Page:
Sign-up for Settlement Online Pre-Arrival (SOPA). It is a free program that prepares you for employment. Get one-on-one information sessions, free courses and employment counselling.

  5. Improve your English

    Start improving your writing, speaking, listening and reading skills. Job-ready English is a big factor in getting hired in Manitoba. You may want to learn French, especially if you are applying for federal/government jobs. It will be an advantage.

    Pre-arrivals are currently not eligible for English Online’s services but our self-study materials are open to everyone. Use our English Exercises, Canadian idioms and iEnglish resources to get started. Contact us as soon as you land in Manitoba. We’ll help you get more free learning options to help you get settled.

  6. Plan your first days/weeks upon arrival

    Learn about the province and area where you will settle. Read our Living in Manitoba topics to know what to expect when you arrive. Know the weather on the day of your arrival to plan the clothes that you will wear and bring (Environment Canada). Arrange for your accommodations if you don’t have relatives or friends here. Get the help of New Journey Housing for housing options or read information on their site. Try rental ads online but avoid rental scams.

  7. Make a list of what to bring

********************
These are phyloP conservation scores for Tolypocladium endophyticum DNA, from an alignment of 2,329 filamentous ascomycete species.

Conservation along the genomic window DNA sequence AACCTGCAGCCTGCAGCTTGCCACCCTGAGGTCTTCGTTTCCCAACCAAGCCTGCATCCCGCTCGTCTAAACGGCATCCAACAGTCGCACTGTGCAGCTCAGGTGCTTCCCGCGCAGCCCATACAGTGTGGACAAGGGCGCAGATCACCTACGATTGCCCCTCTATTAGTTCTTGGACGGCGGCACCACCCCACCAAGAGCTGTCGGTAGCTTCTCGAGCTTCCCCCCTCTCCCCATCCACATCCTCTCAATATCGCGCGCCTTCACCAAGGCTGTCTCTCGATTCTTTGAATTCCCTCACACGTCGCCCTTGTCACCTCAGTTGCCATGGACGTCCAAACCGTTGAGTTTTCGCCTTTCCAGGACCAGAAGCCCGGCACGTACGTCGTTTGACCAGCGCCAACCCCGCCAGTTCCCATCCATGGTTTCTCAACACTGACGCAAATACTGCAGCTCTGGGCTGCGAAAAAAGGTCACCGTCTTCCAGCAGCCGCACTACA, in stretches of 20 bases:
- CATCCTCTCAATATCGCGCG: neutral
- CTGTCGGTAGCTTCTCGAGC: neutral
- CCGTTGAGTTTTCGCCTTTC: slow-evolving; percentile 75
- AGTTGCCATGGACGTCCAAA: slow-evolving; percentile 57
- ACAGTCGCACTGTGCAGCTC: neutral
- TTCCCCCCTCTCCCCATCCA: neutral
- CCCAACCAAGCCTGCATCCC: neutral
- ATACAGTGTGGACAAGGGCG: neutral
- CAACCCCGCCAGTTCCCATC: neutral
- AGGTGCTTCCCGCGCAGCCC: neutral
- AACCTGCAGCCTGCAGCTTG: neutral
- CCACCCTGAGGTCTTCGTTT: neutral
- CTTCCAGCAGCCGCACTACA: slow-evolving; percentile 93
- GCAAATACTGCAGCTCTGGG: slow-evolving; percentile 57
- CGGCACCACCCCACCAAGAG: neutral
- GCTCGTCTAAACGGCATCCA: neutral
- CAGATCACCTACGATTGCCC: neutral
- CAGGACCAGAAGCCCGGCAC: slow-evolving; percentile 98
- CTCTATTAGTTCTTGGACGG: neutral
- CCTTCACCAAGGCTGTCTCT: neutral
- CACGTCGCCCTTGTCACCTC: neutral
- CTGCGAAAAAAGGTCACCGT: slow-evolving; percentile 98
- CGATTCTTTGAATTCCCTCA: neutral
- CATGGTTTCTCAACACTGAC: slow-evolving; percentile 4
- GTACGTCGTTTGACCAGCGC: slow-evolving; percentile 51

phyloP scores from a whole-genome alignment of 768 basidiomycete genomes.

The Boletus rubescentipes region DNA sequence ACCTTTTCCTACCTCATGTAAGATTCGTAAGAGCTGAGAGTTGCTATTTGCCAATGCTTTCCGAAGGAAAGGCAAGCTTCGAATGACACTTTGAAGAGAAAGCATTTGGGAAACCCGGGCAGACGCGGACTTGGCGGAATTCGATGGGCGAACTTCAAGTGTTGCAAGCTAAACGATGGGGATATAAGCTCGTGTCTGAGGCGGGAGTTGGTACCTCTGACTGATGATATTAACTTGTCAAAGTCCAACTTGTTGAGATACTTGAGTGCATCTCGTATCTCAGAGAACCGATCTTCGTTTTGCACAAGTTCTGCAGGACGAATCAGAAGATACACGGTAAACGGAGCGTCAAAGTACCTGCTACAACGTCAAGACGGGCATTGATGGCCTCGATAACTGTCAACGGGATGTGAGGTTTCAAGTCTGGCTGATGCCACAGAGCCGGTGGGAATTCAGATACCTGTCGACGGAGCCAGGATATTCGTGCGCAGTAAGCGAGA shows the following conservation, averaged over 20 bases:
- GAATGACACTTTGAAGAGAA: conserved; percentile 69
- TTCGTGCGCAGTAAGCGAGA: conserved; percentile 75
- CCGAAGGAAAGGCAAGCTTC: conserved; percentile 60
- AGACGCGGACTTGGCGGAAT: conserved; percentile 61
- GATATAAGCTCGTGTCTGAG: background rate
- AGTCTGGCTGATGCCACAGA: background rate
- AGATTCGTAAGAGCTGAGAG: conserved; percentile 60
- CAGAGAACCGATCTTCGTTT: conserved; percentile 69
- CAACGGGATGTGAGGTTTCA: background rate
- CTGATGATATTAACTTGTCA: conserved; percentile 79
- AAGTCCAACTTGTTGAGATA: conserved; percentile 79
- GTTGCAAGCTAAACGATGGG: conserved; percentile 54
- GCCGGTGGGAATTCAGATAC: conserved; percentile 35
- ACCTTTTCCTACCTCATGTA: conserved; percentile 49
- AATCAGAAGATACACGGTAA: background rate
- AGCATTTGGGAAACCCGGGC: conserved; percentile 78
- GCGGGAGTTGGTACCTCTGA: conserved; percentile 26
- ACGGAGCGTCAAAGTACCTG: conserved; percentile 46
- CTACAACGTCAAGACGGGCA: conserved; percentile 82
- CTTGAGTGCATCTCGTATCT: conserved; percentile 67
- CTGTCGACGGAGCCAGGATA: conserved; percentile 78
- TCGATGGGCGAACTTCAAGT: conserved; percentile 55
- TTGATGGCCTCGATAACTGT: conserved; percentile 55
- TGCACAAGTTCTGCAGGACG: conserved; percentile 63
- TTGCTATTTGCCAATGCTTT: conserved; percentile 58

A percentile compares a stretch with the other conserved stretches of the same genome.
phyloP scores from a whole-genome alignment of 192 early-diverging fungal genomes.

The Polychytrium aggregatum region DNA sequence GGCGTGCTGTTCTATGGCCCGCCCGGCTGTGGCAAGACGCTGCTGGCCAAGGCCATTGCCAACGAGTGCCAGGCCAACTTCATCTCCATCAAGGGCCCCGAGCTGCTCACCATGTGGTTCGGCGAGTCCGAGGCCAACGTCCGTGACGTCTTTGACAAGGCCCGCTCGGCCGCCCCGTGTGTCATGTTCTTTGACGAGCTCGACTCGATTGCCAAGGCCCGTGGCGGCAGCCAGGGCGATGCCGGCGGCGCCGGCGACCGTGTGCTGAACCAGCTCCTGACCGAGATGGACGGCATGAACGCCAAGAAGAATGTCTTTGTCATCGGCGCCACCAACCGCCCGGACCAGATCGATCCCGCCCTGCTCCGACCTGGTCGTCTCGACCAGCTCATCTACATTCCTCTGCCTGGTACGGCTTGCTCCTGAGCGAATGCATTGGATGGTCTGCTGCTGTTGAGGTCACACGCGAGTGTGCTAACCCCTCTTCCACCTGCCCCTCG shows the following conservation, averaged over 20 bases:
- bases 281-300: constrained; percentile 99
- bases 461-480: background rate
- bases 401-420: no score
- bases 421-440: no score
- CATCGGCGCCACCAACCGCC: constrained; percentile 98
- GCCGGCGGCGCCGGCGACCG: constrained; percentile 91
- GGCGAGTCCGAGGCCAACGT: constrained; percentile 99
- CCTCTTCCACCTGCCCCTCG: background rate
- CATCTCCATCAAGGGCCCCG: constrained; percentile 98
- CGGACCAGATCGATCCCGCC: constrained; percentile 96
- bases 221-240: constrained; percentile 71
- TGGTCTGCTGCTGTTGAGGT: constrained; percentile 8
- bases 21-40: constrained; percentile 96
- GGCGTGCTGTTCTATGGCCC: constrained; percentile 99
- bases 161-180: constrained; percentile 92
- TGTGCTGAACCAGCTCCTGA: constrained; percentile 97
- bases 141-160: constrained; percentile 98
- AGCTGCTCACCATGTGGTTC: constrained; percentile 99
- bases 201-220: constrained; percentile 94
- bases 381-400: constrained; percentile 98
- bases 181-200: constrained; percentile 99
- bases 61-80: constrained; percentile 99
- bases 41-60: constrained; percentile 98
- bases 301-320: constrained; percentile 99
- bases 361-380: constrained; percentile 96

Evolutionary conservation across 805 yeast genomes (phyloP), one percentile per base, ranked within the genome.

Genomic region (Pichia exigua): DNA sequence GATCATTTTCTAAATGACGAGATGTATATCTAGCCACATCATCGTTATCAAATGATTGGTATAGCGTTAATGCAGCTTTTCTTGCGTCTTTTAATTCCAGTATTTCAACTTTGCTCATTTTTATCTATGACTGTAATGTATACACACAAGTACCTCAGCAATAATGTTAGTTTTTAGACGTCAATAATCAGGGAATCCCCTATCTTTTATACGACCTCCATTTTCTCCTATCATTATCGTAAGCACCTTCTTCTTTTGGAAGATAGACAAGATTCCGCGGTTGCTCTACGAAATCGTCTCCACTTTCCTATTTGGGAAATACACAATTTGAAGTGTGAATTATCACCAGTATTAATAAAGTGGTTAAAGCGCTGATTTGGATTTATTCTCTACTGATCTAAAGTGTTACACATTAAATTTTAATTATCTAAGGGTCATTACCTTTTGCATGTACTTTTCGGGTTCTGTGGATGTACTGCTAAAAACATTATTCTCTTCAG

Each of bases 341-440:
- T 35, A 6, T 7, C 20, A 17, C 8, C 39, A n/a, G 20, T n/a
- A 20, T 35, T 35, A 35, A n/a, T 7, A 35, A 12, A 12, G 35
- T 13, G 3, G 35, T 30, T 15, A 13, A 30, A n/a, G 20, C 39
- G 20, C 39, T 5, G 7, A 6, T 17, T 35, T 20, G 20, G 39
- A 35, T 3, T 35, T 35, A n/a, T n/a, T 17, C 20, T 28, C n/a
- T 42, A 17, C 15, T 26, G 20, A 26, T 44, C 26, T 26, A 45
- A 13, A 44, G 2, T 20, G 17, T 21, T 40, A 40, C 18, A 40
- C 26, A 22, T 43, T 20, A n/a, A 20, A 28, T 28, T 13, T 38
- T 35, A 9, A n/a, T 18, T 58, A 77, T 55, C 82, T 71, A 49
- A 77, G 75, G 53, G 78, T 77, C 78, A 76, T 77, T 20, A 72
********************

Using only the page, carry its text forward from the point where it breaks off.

Read Bringing goods to Canada to know what you can and can’t bring. Know your airline’s luggage limits to avoid excess baggage penalties. New immigrants are allowed to ship other goods to follow if there are other things you need. Prepare a list of goods by filling out BSF186, Personal Effects Accounting Documents form for faster processing at the border. Read Crossing the border: Documents you need for more tips.

    Are you bringing appliances, clothing, native food and others? You may do so as long as they do not add on too much to your baggage and are not restricted goods. However, you should know that Canada is one of the most multi-cultural places in the world. You will find ethnic stores here where native ingredients, products or implements are sold. Do your research or ask a friend before you stock up on things that are easily available.

  8. Have the right frame of mind

    Be optimistic about your move but be realistic as well. Have positive expectations, have a good plan of action and be ready to work hard. Immigrating is not easy but you have the skills and resources to succeed. Have a safe and happy trip!

 
* These services were mentioned as examples. English Online does not endorse these services and institutions nor profit from the mention.